Descartes (Nasdaq:DSGX) (TSX:DSG) is the global leader in providing on-demand, software-as-a-service solutions focused on improving the productivity, performance and security of logistics-intensive businesses. Customers use our modular, software-as-a-service solutions to route, schedule, track and measure delivery resources; plan, allocate and execute shipments; rate, audit and pay transportation invoices; access global trade data; file customs and security documents for imports and exports; and complete numerous other logistics processes by participating in the world’s largest, collaborative multimodal logistics community. Our headquarters are in Waterloo, Ontario, Canada and we have offices and partners around the world. Learn more at

supply chain crisis


While U.S. port congestion and worker shortages have persisted for years, the continued ripple effect of the pandemic’s global supply chain disruption, coupled with the ecommerce boom and lack of retail inventory, has exacerbated the supply chain crunch to crisis levels. Throw in skyrocketing freight costs, container shortages, and the impending International Longshoremen Workers Union contract renewal and the outlook for short-term relief is well out of reach. Indeed, results from a recent benchmark survey from Descartes Datamyne indicate the supply chain crisis will continue well into 2022—tough news for those organizations without solid mitigation strategies in place.

MAJOR CONTRIBUTOR: The stuff economy

Multiple factors are contributing to the global supply chain challenges, but increased consumer demand for “stuff” is a major trigger. The pandemic has changed the economic fundamentals of consumer buying behavior, with Americans shifting away from experience-based spending (e.g., travel, events) towards stuff-based purchases focused on durable (e.g., furniture, exercise equipment) and nondurable (e.g., clothing, groceries) goods—and this buying trend shows no signs of slowing down.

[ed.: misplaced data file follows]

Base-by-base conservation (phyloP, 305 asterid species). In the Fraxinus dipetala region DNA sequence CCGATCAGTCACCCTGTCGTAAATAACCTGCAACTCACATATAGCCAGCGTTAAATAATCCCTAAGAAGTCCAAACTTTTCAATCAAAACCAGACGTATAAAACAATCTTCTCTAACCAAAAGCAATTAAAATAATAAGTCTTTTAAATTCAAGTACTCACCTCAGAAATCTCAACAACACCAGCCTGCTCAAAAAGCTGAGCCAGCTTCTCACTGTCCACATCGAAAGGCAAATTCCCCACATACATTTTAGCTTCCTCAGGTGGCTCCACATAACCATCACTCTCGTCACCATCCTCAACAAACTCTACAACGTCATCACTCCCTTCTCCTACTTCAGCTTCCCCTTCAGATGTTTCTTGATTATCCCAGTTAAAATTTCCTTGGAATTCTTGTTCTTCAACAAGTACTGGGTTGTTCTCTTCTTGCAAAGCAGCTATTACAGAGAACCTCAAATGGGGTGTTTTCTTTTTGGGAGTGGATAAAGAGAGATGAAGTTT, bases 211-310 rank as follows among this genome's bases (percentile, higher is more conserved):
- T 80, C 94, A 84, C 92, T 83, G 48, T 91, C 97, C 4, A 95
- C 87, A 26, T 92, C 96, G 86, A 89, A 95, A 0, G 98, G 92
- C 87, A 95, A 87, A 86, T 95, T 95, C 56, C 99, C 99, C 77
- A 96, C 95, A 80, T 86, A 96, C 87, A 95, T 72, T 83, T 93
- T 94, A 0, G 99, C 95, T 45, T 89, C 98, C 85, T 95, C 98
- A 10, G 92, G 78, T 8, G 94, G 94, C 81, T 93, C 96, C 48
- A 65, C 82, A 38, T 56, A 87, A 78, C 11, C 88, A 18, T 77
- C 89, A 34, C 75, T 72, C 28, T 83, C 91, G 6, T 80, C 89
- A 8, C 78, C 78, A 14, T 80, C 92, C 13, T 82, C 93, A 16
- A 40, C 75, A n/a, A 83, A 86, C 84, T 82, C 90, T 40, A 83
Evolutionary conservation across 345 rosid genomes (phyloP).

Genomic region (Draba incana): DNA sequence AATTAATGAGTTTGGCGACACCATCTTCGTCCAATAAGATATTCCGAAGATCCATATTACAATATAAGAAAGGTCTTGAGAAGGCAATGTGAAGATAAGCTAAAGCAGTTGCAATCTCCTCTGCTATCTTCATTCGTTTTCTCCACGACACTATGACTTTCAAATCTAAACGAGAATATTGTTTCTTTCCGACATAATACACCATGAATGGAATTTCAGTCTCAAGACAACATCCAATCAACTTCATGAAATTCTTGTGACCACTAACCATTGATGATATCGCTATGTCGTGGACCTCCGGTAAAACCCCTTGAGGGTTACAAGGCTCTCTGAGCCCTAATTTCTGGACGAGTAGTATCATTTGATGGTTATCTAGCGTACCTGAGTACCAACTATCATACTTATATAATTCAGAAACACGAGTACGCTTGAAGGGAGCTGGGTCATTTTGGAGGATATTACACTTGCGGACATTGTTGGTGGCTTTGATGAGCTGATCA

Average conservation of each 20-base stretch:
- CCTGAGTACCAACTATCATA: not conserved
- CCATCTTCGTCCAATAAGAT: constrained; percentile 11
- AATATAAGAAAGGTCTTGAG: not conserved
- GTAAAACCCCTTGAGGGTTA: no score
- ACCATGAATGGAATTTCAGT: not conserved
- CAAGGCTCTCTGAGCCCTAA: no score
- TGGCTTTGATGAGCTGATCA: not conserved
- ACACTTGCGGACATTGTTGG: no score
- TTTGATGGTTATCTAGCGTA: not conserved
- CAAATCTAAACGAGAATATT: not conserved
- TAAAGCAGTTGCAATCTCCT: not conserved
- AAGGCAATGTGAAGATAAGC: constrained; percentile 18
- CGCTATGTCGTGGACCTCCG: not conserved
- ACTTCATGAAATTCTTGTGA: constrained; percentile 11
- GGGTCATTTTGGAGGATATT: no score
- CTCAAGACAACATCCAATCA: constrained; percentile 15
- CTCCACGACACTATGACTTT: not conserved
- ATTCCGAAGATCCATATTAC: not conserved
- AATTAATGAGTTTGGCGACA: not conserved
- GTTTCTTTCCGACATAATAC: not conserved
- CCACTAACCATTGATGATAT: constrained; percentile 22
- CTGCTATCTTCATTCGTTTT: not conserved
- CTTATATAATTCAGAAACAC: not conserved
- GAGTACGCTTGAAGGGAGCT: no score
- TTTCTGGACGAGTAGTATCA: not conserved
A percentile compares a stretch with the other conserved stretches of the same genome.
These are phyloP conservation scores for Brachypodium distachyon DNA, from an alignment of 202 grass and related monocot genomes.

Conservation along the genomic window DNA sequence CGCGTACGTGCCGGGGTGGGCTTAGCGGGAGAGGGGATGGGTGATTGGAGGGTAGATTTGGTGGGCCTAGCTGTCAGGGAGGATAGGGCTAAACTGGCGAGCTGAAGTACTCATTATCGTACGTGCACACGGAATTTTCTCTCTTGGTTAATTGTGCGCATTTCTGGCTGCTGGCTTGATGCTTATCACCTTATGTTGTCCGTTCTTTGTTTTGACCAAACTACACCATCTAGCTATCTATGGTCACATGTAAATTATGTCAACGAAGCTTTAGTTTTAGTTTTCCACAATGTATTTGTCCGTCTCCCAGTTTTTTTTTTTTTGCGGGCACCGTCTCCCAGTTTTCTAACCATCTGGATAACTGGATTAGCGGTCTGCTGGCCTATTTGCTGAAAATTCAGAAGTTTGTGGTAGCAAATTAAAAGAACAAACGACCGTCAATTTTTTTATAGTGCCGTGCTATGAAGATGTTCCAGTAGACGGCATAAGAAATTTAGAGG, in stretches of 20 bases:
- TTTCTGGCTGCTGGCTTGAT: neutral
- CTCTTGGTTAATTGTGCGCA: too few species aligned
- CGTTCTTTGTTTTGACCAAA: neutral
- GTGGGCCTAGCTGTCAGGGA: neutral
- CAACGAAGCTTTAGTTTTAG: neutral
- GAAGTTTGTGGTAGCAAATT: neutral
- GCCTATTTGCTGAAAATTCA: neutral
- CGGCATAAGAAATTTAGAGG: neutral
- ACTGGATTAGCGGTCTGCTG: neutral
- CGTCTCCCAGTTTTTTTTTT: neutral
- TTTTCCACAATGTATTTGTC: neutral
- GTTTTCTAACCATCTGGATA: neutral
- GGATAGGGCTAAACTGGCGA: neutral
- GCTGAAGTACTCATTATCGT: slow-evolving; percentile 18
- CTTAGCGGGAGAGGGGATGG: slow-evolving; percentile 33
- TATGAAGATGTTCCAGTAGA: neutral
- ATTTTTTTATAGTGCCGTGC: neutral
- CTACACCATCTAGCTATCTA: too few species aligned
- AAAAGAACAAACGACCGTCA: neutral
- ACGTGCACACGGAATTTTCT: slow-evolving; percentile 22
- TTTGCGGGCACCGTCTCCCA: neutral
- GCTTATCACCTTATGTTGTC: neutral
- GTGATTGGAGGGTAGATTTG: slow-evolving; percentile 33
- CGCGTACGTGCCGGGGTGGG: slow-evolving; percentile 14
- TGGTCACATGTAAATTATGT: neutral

According to U.S. import data, container import volume in November 2021 continued to pummel the supply chain: 34% higher volume than November 2019 and 12% greater than November 2020. In fact, only one other month in the prior two years (October 2020) had a higher container import volume. Transportation industry operators are operating at full capacity and are not expecting a decline in shipping demand from their customers well into 2022.

With TEU volume hovering between 2.4M and 2.6M TEUs monthly for the remainder of 2021 and likely continuing through 2022, capacity will be unable to keep pace with demand. The operational consequences of the global supply chain crisis—containers stacked in Asia, high container “rolling” rates, and unprecedented wait times for vessels at U.S. West Coast ports—are not going away any time soon.


For many retailers, stock levels are precariously low as supply chain woes continue. While manufacturing and distribution capacity declined, particularly in the Asia-Pacific region, consumer demand in the U.S. grew and retailers have been unable to replenish their shrinking inventory of finished goods. In fact, the inventory to sales ratio decreased by more than 30% since 2019, according to the U.S. Census Bureau.

Going forward, many retailers are deciding to hold more inventory as a hedge against greater supply chain uncertainty. As a result, retailers will be buying more than what they need in the short-term to build their stocks to larger acceptable levels. This strategy will continue to put more pressure on supply chains and logistics operations, even after the peak holiday season ends this year.